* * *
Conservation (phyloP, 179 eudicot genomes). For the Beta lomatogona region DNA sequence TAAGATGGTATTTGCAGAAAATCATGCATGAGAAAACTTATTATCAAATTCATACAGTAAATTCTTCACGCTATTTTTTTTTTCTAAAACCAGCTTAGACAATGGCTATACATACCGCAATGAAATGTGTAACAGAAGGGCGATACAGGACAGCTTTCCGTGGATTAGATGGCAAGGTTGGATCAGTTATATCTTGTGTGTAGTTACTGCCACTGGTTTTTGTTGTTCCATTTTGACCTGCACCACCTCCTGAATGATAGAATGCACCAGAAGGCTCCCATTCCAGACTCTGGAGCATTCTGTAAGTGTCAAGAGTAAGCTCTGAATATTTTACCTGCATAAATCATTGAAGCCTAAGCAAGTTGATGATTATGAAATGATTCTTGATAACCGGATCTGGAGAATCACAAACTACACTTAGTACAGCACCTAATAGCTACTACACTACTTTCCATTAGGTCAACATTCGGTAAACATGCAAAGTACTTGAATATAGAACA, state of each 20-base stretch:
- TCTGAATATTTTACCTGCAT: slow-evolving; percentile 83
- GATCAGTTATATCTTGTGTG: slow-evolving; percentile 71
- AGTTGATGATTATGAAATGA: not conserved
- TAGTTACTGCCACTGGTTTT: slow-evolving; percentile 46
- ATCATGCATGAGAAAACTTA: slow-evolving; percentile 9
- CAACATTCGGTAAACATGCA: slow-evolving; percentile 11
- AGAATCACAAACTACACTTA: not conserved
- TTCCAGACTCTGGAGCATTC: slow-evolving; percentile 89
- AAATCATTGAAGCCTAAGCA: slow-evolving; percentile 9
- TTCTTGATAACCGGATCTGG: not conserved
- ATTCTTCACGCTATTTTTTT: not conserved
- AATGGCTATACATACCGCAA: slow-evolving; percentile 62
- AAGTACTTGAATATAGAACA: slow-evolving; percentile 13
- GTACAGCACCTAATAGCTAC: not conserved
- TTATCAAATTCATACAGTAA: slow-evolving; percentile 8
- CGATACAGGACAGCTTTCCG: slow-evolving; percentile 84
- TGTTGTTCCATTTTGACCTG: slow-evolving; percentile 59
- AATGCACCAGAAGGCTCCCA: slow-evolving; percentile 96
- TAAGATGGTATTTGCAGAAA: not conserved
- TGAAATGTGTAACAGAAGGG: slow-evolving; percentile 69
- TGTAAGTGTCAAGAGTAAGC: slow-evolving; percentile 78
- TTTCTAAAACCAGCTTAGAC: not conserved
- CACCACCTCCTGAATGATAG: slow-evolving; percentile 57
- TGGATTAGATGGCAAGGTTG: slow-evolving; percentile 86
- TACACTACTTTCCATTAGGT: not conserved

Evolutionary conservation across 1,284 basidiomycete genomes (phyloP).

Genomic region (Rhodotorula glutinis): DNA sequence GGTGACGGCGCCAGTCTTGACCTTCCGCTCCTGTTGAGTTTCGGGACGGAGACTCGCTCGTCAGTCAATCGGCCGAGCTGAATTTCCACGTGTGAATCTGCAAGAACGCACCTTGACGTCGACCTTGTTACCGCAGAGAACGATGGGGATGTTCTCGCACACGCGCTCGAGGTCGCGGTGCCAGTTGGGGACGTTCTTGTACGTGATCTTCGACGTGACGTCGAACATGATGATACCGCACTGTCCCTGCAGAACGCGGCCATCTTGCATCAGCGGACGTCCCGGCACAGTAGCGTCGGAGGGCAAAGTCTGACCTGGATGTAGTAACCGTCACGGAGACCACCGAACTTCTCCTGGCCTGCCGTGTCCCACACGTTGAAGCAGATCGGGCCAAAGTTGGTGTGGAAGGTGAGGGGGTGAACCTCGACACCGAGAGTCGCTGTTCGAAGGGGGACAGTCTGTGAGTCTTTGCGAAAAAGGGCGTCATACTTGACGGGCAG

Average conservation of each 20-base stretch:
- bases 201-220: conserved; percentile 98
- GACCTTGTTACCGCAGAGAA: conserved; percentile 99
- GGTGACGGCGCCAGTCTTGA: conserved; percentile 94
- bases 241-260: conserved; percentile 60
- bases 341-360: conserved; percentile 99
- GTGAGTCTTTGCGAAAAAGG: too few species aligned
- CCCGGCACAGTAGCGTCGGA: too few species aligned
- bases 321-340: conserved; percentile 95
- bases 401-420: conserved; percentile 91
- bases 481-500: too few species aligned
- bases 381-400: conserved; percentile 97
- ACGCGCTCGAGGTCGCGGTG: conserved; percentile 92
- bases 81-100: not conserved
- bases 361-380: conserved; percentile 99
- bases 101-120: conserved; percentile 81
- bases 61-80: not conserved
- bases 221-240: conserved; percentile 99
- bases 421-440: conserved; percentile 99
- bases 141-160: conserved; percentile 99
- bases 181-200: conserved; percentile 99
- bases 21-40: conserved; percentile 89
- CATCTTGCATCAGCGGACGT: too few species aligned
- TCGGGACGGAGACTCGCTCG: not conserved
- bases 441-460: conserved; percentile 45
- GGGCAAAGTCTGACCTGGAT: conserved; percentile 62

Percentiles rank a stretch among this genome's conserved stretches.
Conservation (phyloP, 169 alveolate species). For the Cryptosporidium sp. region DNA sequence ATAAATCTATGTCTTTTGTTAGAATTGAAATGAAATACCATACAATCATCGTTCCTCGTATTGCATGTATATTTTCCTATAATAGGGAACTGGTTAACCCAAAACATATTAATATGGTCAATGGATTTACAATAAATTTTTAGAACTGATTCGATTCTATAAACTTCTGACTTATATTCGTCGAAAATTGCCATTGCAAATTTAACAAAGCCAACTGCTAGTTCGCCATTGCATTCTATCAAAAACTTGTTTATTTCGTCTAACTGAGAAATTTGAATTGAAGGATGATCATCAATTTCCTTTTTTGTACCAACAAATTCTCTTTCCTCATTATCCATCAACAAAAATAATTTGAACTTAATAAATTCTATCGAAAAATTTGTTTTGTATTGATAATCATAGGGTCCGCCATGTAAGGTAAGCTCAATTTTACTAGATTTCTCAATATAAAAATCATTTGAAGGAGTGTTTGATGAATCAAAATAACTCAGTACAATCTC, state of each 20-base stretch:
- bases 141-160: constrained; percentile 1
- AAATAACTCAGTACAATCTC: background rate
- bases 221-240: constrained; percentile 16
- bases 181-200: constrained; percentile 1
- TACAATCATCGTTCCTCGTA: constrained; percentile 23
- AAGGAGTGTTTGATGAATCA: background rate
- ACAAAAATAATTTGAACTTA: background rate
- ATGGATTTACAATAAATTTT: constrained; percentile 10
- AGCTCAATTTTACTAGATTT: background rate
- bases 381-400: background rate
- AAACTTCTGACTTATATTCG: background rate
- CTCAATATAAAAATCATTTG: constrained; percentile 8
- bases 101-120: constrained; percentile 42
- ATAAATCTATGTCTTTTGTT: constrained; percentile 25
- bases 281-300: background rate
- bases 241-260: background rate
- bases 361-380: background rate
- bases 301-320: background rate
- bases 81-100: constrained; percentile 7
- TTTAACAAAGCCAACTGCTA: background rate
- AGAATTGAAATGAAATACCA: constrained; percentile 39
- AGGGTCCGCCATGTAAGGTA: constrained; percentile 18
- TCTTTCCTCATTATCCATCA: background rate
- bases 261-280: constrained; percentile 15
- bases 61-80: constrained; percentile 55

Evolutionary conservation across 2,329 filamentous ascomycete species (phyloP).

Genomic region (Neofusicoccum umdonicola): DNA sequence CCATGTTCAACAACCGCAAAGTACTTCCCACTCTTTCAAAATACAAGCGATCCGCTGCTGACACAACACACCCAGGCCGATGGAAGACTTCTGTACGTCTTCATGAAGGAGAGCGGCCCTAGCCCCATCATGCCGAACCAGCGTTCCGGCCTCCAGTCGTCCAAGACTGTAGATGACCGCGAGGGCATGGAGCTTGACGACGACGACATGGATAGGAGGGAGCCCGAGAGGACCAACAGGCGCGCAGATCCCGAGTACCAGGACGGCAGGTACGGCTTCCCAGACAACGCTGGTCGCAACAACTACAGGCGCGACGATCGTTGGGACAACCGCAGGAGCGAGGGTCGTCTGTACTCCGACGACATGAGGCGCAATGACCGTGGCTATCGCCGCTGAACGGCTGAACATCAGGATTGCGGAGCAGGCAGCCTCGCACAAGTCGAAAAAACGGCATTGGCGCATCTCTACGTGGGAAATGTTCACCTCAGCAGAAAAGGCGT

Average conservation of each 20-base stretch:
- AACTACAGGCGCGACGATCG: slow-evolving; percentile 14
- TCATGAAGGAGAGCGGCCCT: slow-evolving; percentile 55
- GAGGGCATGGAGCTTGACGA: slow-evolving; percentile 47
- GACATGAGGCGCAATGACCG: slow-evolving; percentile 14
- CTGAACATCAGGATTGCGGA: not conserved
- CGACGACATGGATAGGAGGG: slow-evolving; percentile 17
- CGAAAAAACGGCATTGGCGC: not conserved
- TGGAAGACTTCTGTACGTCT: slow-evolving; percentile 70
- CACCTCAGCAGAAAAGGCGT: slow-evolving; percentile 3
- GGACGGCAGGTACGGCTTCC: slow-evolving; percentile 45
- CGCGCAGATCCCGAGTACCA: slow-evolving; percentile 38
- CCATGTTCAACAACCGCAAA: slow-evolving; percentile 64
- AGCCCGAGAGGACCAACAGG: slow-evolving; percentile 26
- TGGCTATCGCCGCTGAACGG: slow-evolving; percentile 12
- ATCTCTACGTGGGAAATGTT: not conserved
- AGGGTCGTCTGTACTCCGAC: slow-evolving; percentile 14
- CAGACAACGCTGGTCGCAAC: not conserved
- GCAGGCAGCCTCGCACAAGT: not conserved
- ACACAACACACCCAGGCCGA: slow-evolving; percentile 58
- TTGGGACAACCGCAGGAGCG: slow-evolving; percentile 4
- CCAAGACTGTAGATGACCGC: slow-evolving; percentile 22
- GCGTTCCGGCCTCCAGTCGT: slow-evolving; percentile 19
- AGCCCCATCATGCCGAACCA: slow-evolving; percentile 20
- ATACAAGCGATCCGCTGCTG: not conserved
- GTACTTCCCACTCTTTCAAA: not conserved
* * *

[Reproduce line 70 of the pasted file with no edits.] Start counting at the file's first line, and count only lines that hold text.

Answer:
- ATAAATCTATGTCTTTTGTT: constrained; percentile 25